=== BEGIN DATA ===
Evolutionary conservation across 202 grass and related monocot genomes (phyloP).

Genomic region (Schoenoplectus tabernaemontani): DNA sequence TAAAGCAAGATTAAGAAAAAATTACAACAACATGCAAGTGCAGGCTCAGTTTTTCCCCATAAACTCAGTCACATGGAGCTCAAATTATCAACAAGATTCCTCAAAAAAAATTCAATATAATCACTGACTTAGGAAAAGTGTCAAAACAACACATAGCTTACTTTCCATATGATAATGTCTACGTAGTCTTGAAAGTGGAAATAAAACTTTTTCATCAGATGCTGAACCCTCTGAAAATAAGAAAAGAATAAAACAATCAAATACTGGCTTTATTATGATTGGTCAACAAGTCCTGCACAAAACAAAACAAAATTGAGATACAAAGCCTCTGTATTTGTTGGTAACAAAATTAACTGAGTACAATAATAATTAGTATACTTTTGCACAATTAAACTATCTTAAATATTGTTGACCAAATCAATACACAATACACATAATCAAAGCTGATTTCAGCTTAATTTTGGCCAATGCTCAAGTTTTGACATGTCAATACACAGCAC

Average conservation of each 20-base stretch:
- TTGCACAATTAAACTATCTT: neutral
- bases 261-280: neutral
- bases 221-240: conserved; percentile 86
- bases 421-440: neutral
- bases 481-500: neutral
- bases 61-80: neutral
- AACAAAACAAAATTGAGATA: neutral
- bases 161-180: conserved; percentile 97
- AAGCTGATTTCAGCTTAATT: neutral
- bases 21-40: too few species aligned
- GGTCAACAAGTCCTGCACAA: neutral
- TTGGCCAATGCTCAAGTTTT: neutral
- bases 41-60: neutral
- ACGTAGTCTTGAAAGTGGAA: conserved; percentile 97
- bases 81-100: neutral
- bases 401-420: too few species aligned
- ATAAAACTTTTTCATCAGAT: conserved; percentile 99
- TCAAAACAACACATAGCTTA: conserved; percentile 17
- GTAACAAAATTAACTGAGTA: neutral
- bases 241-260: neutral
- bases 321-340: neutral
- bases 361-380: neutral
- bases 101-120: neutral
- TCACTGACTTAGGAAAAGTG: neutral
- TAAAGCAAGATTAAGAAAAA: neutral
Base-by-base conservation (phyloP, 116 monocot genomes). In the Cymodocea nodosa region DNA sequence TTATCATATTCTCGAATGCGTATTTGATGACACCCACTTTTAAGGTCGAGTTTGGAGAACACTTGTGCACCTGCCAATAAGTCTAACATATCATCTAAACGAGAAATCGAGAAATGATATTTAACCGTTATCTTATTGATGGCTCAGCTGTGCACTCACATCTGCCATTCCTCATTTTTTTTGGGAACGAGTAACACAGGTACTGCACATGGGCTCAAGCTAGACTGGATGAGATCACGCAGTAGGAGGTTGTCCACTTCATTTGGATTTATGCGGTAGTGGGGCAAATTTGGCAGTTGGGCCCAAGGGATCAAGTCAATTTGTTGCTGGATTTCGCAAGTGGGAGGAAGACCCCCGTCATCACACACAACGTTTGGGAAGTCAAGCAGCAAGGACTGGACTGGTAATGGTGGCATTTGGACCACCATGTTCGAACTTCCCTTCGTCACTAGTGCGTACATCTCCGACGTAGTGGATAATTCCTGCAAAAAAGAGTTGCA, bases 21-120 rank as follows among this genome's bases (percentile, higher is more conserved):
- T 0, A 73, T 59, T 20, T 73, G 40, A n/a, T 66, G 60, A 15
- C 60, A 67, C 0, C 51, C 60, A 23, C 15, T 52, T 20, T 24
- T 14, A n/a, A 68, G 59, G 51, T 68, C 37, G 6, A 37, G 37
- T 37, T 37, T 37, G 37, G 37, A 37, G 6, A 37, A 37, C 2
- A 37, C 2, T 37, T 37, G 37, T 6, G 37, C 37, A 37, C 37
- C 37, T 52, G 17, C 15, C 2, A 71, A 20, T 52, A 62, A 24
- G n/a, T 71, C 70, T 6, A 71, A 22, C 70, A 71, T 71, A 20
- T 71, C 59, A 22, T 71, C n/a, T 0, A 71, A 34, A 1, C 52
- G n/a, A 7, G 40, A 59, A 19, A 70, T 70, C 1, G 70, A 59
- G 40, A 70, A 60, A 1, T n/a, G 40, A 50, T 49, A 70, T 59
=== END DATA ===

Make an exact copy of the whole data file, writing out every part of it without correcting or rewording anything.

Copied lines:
Evolutionary conservation across 202 grass and related monocot genomes (phyloP).

Genomic region (Schoenoplectus tabernaemontani): DNA sequence TAAAGCAAGATTAAGAAAAAATTACAACAACATGCAAGTGCAGGCTCAGTTTTTCCCCATAAACTCAGTCACATGGAGCTCAAATTATCAACAAGATTCCTCAAAAAAAATTCAATATAATCACTGACTTAGGAAAAGTGTCAAAACAACACATAGCTTACTTTCCATATGATAATGTCTACGTAGTCTTGAAAGTGGAAATAAAACTTTTTCATCAGATGCTGAACCCTCTGAAAATAAGAAAAGAATAAAACAATCAAATACTGGCTTTATTATGATTGGTCAACAAGTCCTGCACAAAACAAAACAAAATTGAGATACAAAGCCTCTGTATTTGTTGGTAACAAAATTAACTGAGTACAATAATAATTAGTATACTTTTGCACAATTAAACTATCTTAAATATTGTTGACCAAATCAATACACAATACACATAATCAAAGCTGATTTCAGCTTAATTTTGGCCAATGCTCAAGTTTTGACATGTCAATACACAGCAC

Average conservation of each 20-base stretch:
- TTGCACAATTAAACTATCTT: neutral
- bases 261-280: neutral
- bases 221-240: conserved; percentile 86
- bases 421-440: neutral
- bases 481-500: neutral
- bases 61-80: neutral
- AACAAAACAAAATTGAGATA: neutral
- bases 161-180: conserved; percentile 97
- AAGCTGATTTCAGCTTAATT: neutral
- bases 21-40: too few species aligned
- GGTCAACAAGTCCTGCACAA: neutral
- TTGGCCAATGCTCAAGTTTT: neutral
- bases 41-60: neutral
- ACGTAGTCTTGAAAGTGGAA: conserved; percentile 97
- bases 81-100: neutral
- bases 401-420: too few species aligned
- ATAAAACTTTTTCATCAGAT: conserved; percentile 99
- TCAAAACAACACATAGCTTA: conserved; percentile 17
- GTAACAAAATTAACTGAGTA: neutral
- bases 241-260: neutral
- bases 321-340: neutral
- bases 361-380: neutral
- bases 101-120: neutral
- TCACTGACTTAGGAAAAGTG: neutral
- TAAAGCAAGATTAAGAAAAA: neutral
Base-by-base conservation (phyloP, 116 monocot genomes). In the Cymodocea nodosa region DNA sequence TTATCATATTCTCGAATGCGTATTTGATGACACCCACTTTTAAGGTCGAGTTTGGAGAACACTTGTGCACCTGCCAATAAGTCTAACATATCATCTAAACGAGAAATCGAGAAATGATATTTAACCGTTATCTTATTGATGGCTCAGCTGTGCACTCACATCTGCCATTCCTCATTTTTTTTGGGAACGAGTAACACAGGTACTGCACATGGGCTCAAGCTAGACTGGATGAGATCACGCAGTAGGAGGTTGTCCACTTCATTTGGATTTATGCGGTAGTGGGGCAAATTTGGCAGTTGGGCCCAAGGGATCAAGTCAATTTGTTGCTGGATTTCGCAAGTGGGAGGAAGACCCCCGTCATCACACACAACGTTTGGGAAGTCAAGCAGCAAGGACTGGACTGGTAATGGTGGCATTTGGACCACCATGTTCGAACTTCCCTTCGTCACTAGTGCGTACATCTCCGACGTAGTGGATAATTCCTGCAAAAAAGAGTTGCA, bases 21-120 rank as follows among this genome's bases (percentile, higher is more conserved):
- T 0, A 73, T 59, T 20, T 73, G 40, A n/a, T 66, G 60, A 15
- C 60, A 67, C 0, C 51, C 60, A 23, C 15, T 52, T 20, T 24
- T 14, A n/a, A 68, G 59, G 51, T 68, C 37, G 6, A 37, G 37
- T 37, T 37, T 37, G 37, G 37, A 37, G 6, A 37, A 37, C 2
- A 37, C 2, T 37, T 37, G 37, T 6, G 37, C 37, A 37, C 37
- C 37, T 52, G 17, C 15, C 2, A 71, A 20, T 52, A 62, A 24
- G n/a, T 71, C 70, T 6, A 71, A 22, C 70, A 71, T 71, A 20
- T 71, C 59, A 22, T 71, C n/a, T 0, A 71, A 34, A 1, C 52
- G n/a, A 7, G 40, A 59, A 19, A 70, T 70, C 1, G 70, A 59
- G 40, A 70, A 60, A 1, T n/a, G 40, A 50, T 49, A 70, T 59